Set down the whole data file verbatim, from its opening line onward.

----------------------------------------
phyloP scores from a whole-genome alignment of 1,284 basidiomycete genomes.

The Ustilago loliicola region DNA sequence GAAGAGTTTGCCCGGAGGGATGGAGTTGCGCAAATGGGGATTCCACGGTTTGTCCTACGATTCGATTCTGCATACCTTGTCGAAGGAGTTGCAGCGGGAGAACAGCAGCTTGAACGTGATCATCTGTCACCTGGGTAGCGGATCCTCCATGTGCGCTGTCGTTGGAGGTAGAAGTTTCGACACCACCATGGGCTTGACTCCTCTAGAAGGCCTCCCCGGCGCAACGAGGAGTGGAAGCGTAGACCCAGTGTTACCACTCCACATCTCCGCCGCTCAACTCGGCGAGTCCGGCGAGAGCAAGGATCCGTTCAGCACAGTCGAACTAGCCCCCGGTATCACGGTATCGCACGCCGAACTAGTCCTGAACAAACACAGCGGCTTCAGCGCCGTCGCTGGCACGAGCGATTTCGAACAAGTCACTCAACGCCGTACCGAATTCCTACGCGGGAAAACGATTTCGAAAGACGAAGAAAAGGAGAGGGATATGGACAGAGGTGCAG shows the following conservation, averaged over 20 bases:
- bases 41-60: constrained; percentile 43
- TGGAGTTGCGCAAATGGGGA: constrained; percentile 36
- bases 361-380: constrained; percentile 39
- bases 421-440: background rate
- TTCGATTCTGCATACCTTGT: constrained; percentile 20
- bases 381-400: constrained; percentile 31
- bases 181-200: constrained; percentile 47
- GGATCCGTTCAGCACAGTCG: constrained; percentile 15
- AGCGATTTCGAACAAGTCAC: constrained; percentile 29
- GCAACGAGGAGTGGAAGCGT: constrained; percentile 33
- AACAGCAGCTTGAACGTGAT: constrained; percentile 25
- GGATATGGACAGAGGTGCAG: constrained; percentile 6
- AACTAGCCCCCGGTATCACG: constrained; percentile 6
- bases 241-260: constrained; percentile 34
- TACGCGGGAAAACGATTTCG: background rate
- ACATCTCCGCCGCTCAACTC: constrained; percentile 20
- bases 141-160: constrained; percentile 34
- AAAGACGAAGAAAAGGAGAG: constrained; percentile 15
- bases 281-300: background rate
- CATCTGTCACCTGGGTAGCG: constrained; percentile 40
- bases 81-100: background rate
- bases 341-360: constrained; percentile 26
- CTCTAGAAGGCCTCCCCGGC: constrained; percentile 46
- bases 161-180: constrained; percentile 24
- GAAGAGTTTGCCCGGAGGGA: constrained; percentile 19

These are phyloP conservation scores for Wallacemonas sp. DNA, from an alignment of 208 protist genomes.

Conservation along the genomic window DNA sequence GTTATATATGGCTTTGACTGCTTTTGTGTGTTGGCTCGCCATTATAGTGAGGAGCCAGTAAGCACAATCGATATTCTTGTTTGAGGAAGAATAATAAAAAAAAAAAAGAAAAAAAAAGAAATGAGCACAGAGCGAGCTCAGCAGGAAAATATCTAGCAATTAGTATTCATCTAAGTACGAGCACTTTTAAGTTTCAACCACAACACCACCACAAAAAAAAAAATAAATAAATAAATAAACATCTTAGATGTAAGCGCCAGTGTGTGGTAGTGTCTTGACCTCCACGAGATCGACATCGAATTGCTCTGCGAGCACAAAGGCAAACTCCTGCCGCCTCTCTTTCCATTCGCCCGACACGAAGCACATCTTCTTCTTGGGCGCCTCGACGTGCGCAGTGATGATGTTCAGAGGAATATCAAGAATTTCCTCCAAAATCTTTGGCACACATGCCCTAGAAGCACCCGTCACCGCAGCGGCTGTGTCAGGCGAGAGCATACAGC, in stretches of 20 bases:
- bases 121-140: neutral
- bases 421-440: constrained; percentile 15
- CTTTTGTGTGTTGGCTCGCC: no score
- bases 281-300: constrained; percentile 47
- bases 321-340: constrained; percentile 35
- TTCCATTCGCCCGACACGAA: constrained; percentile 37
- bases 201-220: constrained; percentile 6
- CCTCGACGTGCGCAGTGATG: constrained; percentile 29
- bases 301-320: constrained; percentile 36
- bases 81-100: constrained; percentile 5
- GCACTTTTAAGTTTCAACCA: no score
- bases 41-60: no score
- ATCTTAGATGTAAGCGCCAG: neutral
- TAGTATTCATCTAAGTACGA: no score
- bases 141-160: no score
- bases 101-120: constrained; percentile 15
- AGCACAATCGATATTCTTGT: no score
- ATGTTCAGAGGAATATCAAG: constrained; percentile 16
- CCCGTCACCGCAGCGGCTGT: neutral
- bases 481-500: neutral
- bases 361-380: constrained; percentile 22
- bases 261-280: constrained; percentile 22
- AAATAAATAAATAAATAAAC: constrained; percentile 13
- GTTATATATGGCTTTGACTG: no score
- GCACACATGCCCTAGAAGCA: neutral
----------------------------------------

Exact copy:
phyloP scores from a whole-genome alignment of 1,284 basidiomycete genomes.

The Ustilago loliicola region DNA sequence GAAGAGTTTGCCCGGAGGGATGGAGTTGCGCAAATGGGGATTCCACGGTTTGTCCTACGATTCGATTCTGCATACCTTGTCGAAGGAGTTGCAGCGGGAGAACAGCAGCTTGAACGTGATCATCTGTCACCTGGGTAGCGGATCCTCCATGTGCGCTGTCGTTGGAGGTAGAAGTTTCGACACCACCATGGGCTTGACTCCTCTAGAAGGCCTCCCCGGCGCAACGAGGAGTGGAAGCGTAGACCCAGTGTTACCACTCCACATCTCCGCCGCTCAACTCGGCGAGTCCGGCGAGAGCAAGGATCCGTTCAGCACAGTCGAACTAGCCCCCGGTATCACGGTATCGCACGCCGAACTAGTCCTGAACAAACACAGCGGCTTCAGCGCCGTCGCTGGCACGAGCGATTTCGAACAAGTCACTCAACGCCGTACCGAATTCCTACGCGGGAAAACGATTTCGAAAGACGAAGAAAAGGAGAGGGATATGGACAGAGGTGCAG shows the following conservation, averaged over 20 bases:
- bases 41-60: constrained; percentile 43
- TGGAGTTGCGCAAATGGGGA: constrained; percentile 36
- bases 361-380: constrained; percentile 39
- bases 421-440: background rate
- TTCGATTCTGCATACCTTGT: constrained; percentile 20
- bases 381-400: constrained; percentile 31
- bases 181-200: constrained; percentile 47
- GGATCCGTTCAGCACAGTCG: constrained; percentile 15
- AGCGATTTCGAACAAGTCAC: constrained; percentile 29
- GCAACGAGGAGTGGAAGCGT: constrained; percentile 33
- AACAGCAGCTTGAACGTGAT: constrained; percentile 25
- GGATATGGACAGAGGTGCAG: constrained; percentile 6
- AACTAGCCCCCGGTATCACG: constrained; percentile 6
- bases 241-260: constrained; percentile 34
- TACGCGGGAAAACGATTTCG: background rate
- ACATCTCCGCCGCTCAACTC: constrained; percentile 20
- bases 141-160: constrained; percentile 34
- AAAGACGAAGAAAAGGAGAG: constrained; percentile 15
- bases 281-300: background rate
- CATCTGTCACCTGGGTAGCG: constrained; percentile 40
- bases 81-100: background rate
- bases 341-360: constrained; percentile 26
- CTCTAGAAGGCCTCCCCGGC: constrained; percentile 46
- bases 161-180: constrained; percentile 24
- GAAGAGTTTGCCCGGAGGGA: constrained; percentile 19

These are phyloP conservation scores for Wallacemonas sp. DNA, from an alignment of 208 protist genomes.

Conservation along the genomic window DNA sequence GTTATATATGGCTTTGACTGCTTTTGTGTGTTGGCTCGCCATTATAGTGAGGAGCCAGTAAGCACAATCGATATTCTTGTTTGAGGAAGAATAATAAAAAAAAAAAAGAAAAAAAAAGAAATGAGCACAGAGCGAGCTCAGCAGGAAAATATCTAGCAATTAGTATTCATCTAAGTACGAGCACTTTTAAGTTTCAACCACAACACCACCACAAAAAAAAAAATAAATAAATAAATAAACATCTTAGATGTAAGCGCCAGTGTGTGGTAGTGTCTTGACCTCCACGAGATCGACATCGAATTGCTCTGCGAGCACAAAGGCAAACTCCTGCCGCCTCTCTTTCCATTCGCCCGACACGAAGCACATCTTCTTCTTGGGCGCCTCGACGTGCGCAGTGATGATGTTCAGAGGAATATCAAGAATTTCCTCCAAAATCTTTGGCACACATGCCCTAGAAGCACCCGTCACCGCAGCGGCTGTGTCAGGCGAGAGCATACAGC, in stretches of 20 bases:
- bases 121-140: neutral
- bases 421-440: constrained; percentile 15
- CTTTTGTGTGTTGGCTCGCC: no score
- bases 281-300: constrained; percentile 47
- bases 321-340: constrained; percentile 35
- TTCCATTCGCCCGACACGAA: constrained; percentile 37
- bases 201-220: constrained; percentile 6
- CCTCGACGTGCGCAGTGATG: constrained; percentile 29
- bases 301-320: constrained; percentile 36
- bases 81-100: constrained; percentile 5
- GCACTTTTAAGTTTCAACCA: no score
- bases 41-60: no score
- ATCTTAGATGTAAGCGCCAG: neutral
- TAGTATTCATCTAAGTACGA: no score
- bases 141-160: no score
- bases 101-120: constrained; percentile 15
- AGCACAATCGATATTCTTGT: no score
- ATGTTCAGAGGAATATCAAG: constrained; percentile 16
- CCCGTCACCGCAGCGGCTGT: neutral
- bases 481-500: neutral
- bases 361-380: constrained; percentile 22
- bases 261-280: constrained; percentile 22
- AAATAAATAAATAAATAAAC: constrained; percentile 13
- GTTATATATGGCTTTGACTG: no score
- GCACACATGCCCTAGAAGCA: neutral